More Than Fun And Games: A Lesson In Toy Marketing

A new survey of industry stakeholders reports the global toy market is expected to climb 3% in 2017. And while marketers are optimistic about the future of the vibrant and innovative industry that has sparked recent consumer craze over toys like Hatchimals and Fidget Spinners, getting buy-in from this picky demographic—and their parents—is more than fun and games. Top of mind at this year's Toy Fair was the question: with short trend cycles and even shorter product lifecycles, what's the key to marketing to kids?

Stick to the standards:

Before producing your DRTV, radio, and digital spots, familiarize yourself with the advertising standards governing ads for kids. The Children's Code offers a number of important restrictions. To keep your ads kid-friendly (and on-air) avoid doing any of the following:

1. Directly mention ordering the product

2. Comparing one product to another

3. Showing a child using a product in an unsafe manner

4. Feature a well-known person or cartoon character endorsing the product

5. Mention a web URL without stipulating visitors must be 18 years or older

Keep it simple

The best kids ads are simple and easy to understand. Focus on one or two compelling features of the toy, and highlight those. Show kids playing with the toy so viewers can imagine themselves using the product. At all times, keep in mind the secondary audience — parents.

Know your exact audience

The kids market is a wide one. Make sure you understand and can identify your ideal consumer. This can be done in many ways – demo the product at a kids' events, schools, toy stores, observing which kids gravitate to the toy and how they use it. Look at the marketplace, too. Are there similar products in the market? Who are those targeted to? And finally, when it comes to developing your media buying scheme to get your word out on the airwaves, make sure your media buyer is testing different stations and time periods and tweaking the message through analytics to see which generate the most interest.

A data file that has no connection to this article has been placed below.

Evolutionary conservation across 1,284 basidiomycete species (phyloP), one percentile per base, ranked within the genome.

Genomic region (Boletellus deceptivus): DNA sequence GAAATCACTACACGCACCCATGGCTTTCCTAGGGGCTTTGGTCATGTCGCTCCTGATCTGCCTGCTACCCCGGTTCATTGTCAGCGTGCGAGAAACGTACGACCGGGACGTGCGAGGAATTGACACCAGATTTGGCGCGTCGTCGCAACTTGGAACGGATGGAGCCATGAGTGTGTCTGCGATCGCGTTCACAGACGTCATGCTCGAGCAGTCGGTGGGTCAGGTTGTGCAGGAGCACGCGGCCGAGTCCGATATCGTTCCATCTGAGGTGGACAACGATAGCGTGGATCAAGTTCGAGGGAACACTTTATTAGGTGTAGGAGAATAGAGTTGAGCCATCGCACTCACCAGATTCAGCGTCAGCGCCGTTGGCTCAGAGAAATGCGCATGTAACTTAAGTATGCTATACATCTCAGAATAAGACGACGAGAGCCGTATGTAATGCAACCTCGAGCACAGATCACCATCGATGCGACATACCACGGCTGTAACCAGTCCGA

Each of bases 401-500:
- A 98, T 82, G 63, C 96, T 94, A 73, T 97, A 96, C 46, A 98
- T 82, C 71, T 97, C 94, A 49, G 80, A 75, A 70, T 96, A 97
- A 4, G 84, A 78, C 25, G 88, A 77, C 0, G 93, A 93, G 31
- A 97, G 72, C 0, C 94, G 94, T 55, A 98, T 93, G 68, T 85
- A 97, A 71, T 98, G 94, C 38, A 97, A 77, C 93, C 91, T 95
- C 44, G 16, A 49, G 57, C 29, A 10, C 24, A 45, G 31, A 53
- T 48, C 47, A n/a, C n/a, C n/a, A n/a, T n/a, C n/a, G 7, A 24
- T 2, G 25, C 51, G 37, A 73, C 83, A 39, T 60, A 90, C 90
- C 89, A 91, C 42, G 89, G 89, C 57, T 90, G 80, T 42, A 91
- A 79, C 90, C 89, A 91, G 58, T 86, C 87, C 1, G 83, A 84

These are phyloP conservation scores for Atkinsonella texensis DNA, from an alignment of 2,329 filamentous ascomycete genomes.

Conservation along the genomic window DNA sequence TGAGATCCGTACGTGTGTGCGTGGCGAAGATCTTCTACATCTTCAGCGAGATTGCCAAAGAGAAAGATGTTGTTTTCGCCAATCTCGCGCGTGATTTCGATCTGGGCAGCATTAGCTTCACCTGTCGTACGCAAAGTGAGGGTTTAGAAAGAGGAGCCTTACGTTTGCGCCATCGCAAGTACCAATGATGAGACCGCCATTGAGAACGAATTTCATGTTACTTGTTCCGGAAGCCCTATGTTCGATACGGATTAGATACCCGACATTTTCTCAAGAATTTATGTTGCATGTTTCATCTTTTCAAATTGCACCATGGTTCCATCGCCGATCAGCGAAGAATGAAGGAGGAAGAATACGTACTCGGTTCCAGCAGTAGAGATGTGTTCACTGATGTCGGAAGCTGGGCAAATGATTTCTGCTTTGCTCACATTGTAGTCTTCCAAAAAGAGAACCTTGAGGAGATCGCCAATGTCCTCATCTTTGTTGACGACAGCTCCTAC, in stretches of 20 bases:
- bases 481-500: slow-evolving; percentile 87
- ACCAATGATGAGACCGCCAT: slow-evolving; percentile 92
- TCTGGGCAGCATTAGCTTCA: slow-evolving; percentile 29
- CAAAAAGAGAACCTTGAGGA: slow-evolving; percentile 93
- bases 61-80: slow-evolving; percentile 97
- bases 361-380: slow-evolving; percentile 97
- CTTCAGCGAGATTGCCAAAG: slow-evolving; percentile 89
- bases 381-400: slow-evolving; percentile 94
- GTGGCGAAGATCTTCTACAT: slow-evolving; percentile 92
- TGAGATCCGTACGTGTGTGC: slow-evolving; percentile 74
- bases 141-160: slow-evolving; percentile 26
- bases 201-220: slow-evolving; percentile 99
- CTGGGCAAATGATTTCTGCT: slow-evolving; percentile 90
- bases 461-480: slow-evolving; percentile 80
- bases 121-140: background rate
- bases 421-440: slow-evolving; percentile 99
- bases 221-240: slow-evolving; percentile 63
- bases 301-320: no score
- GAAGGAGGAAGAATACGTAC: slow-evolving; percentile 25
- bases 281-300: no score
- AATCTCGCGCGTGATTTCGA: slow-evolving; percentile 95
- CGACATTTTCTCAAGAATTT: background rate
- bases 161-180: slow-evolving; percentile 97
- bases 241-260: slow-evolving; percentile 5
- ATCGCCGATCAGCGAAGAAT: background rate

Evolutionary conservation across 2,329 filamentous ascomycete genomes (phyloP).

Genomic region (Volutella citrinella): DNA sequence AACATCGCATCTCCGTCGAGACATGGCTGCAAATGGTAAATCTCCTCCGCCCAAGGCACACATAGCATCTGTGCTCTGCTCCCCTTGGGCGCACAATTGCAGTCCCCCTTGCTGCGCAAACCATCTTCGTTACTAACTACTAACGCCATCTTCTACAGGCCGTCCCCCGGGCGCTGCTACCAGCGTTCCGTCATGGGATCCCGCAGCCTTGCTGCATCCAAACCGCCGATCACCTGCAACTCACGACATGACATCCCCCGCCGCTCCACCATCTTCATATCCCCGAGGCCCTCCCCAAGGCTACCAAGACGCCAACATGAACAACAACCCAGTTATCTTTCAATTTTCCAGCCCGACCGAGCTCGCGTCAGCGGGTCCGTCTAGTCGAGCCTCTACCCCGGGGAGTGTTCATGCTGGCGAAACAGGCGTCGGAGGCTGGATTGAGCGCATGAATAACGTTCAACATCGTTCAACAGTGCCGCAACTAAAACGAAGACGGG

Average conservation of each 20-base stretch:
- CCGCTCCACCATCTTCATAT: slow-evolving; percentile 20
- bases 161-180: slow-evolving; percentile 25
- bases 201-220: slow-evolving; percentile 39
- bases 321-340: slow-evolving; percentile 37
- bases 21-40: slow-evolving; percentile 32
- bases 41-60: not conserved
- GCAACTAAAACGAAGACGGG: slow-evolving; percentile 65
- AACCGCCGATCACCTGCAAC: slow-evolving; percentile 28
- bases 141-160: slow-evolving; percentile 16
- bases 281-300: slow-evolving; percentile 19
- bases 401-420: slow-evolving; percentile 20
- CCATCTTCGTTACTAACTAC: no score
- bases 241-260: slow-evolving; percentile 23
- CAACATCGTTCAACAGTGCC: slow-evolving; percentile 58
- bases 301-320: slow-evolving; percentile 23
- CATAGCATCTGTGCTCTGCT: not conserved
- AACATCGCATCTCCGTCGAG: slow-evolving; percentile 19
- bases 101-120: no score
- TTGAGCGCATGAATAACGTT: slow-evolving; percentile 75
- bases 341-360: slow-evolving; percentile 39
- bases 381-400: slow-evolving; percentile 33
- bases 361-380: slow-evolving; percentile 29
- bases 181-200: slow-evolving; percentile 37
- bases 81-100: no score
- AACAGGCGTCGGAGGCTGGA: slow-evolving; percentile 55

Broadcast is best

Broadcast remains the top solution for generating awareness and a response. TV commercial spots work best when supported by a digital marketing campaign. Digital is important, but on its own isn't as effective. This is because the online world is fledgling and fragmented, with a lot of distraction to draw attention away to other things. Advertisers are proven to see better results when leveraging the power and pull that DRTV television and radio brings to a marketing campaign. The demo for kids stations falls somewhere between K2-14 (2-14 year olds), and while other demos are increasingly moving online, kids are still watching television.

Dare to be different

Since advertisers are not allowed to directly compare their product to others, standing out can sometimes be challenging. Ideal toys and games aren't similar to others in the marketplace. Point out the toy's compelling features, show kids using the products, and be sure to point out aspects of the product that are different from any others in the market. Spots should be 'tight' so young viewers aren't tempted to shift their focus to something else.

Choosing between 15, 30, 60, 120-second spots? Be strategic.

What's the ideal length for your toy's DRTV spot or TV commercial? It depends on how the product is being sold, and the time of year. In general, ads should start longer (60 seconds for online sales, 30/15 seconds for retail) and shorten once awareness is created and product use is properly explained. 120-second spots are not effective for children's ads; media real estate for longer ads can be hard to find since there is so little inventory on kid's stations relative to other stations, not to mention children have relatively short attention spans and most toys are not overly complicated.

Got questions about toy marketing for our team? Get in touch!

By Jennifer Young, Senior Media Manager for Long-Form and Kids, Kingstar